|By Littlejohn, Rich on Wednesday, October 27, 1999 - 12:39 pm:|
connector to me. Have you towed other trailers using your existing tow vehicle plug and brake controller without any problems?
Nope, the tow vehicle plug and brake controller are brand new.
That all makes sense. Which leads to my next question- is there an online diagram of the 7-pin Airstream trailer connector?
|By Packrat on Wednesday, October 27, 1999 - 12:40 pm:|
Rich - Airstream color codes do not match the current 7-pin blade style color codes, if you remove the original and then hook red to red, etc, you will have some strange connections.
Here are the codes from my Argosy manual. These are for the tow vehicle plug looking at the plug end.
White - Ground - 6 o'clock
Blue - Charge Line - Center Pin
Brown - Right Turn and Stop - 4 0'clock
Green - Tailight and clearance - 2 o'clock
Red - Left Turn and Stop - 12 o'clock
Yellow - Brakes - 10 o'clock
Black - Backup lights - 8 o'clock
Don't know if these were the same for all years, but they do not match the current Pollak style 7 blade connector, that's for sure.
Albq, NM '77 20ft Argosy
|By Don Horn on Wednesday, October 27, 1999 - 12:43 pm:|
Below is a message that Charlie Burke sent recently showing the color codes Airstream used. Note that if you matched the colors of the trailer wires to the colors marked on a new trailer plug, you got it wrong, since the standard has changed. Decoding his message, if you hooked up blue to blue, you've got the charge line hooked up to the brakes.
Your new tow vehicle plug should have a diagram indicating the color and function for each pin, which should help. Just remember that the trailer side is a mirror image of the tow vehicle side.
I'd try checking your work against the color codes Charlie sent, and if that doesn't clear it up, start testing each pin individually for correct function and/or shorts.
From: Charlie/Betty Burke
Subject: Re: [a/s] Plug wiring diagram
Date: Thu, Jul 8, 1999, 8:56 PM
A word of caution about the wire color code for your 70 Airstream. The code Airstream followed from 1966 through 1981 was not the current industry standard code. In particular the blue was not the brake control line. This is the code for those years:
White = ground
Black = back up lights
Yellow = brakes
Blue = charge line
Red = left turn and stop light
Brown = right turn and stop light
Green = tail light and markers
Now having said that, if you are going to plug into a tow vehicle that is wired to the current standard you will have to switch three wires in the trailer plug to maintain compatibility. This is particularly fun will sitting in a campground making an adapter to haul another members '76 home when their tow vehicle died. Hoping not to confuse, here are the changes. Keep in mind the plug is labelled on the back by color not function.
Connect the Yellow trailer wire to the pin labelled Blu
Connect the Blue trailer wire to the pin labelled Blk
Connect the Black trailer wire to the pin labelled Yel
|By Jim Dunmyer on Wednesday, October 27, 1999 - 12:44 pm:|
Go to http://www.championtrailers.com and look in their tech area. Look for the diagram for the 7-pin, flat blade connector (if that's the kind you have). If you have one of the other ones, it might be there also.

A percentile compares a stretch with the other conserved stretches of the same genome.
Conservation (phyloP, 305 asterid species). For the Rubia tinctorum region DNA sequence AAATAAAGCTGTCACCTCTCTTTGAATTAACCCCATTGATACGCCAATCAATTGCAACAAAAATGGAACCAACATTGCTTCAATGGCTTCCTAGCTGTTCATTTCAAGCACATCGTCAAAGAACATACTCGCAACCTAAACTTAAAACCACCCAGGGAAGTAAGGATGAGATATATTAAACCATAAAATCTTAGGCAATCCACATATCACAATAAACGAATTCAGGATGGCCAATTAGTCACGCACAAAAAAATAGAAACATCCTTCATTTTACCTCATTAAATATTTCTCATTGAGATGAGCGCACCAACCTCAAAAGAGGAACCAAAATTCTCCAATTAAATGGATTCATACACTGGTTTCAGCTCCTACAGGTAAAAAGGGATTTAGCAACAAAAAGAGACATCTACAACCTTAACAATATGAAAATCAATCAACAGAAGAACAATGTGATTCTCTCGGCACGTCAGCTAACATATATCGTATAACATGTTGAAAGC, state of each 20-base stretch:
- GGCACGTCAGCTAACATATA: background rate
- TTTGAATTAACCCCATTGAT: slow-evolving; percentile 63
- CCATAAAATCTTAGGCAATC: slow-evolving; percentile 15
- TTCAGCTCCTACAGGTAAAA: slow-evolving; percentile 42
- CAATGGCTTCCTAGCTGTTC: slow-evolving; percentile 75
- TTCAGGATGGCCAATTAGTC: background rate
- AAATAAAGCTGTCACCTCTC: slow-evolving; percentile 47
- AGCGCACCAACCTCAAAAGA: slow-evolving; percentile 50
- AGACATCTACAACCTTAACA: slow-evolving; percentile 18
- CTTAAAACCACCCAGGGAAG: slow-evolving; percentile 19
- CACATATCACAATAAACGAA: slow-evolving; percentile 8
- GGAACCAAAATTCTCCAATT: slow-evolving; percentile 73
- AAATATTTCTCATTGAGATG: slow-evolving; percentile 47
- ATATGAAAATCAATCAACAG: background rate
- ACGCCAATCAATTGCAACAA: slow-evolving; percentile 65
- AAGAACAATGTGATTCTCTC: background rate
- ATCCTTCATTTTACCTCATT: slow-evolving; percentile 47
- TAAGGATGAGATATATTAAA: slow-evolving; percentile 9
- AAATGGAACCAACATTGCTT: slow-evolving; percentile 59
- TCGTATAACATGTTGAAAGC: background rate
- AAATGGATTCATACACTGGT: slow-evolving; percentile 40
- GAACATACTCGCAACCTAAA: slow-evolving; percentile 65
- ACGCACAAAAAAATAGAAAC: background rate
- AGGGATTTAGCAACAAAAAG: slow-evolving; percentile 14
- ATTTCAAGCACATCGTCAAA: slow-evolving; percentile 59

Failing that, figure out which side of the hookup is easier to rewire, trace the OTHER one, then rewire the first.
Simple, huh? [grin]
|By Don Horn on Wednesday, October 27, 1999 - 01:00 pm:|
Just to make sure you go into overload, here's a diagram I made of my '65 Caravel's old 7-pin round (SAE) connector. If you've already pulled the wires out, the pin locations probably won't be of much help, but the color codes are the same as Charlie indicated. This diagram also matches the Argosy pattern that Art sent, so it appears we have a consensus. Or we will, if yours matches too. ;)
2 Blue--charge line
6 Brown--right turn & stop
3 Green--running lights
5 Red--left turn & stop
Below is the numbering diagram for the (old) trailer plug with 7 round pins. The detent or ridge on the plug housing is between at 12 o'clock.
6 C 5
|By Littlejohn, Rich on Wednesday, October 27, 1999 - 01:51 pm:|
Thanks for all the info so far!
I have the flat 7 blade style. What I'm really concerned about is the tow vehicle plug. I took my truck in to Allied Trailer in San Leandro,CA where the guy assured me that he "worked on Airstreams all the time", but after talking with him for a bit wasn't so sure.
Kept saying things like "I've never seen THIS before" and "Why do you want to put so much money into an old trailer like this." !!!
Anyway, they're the ones who installed the plug, and I could EASILY believe that they crossed a wire.
|By Jim Dunmyer on Wednesday, October 27, 1999 - 01:52 pm:|
I don't know what the color codes are on my A/S, I frankly didn't care. I wired the trailer connector with a hunk of 7-conductor "trailer cable" that has 2 #10s, 1 #12, and 4 #14s, using the "industry standard" color coding. THAT cable then got spliced to the trailer wiring in the little area near the step, through a hole in the bellypan. Naturally, I wired the receptacle on the truck to Industry Standard color codes and functions. In theory, I can tow other trailers and other tow vehicles can tow my A/S and everything will work correctly.
NOTE: There have been at least 2 different connectors used, the flat-blade and a round-pin style.
|By Jim Dunmyer on Wednesday, October 27, 1999 - 01:53 pm:|
It's likely that they wired the tow vehicle to "industry standards". You should probably rewire the trailer plug to match, but that's not absolutely necessary.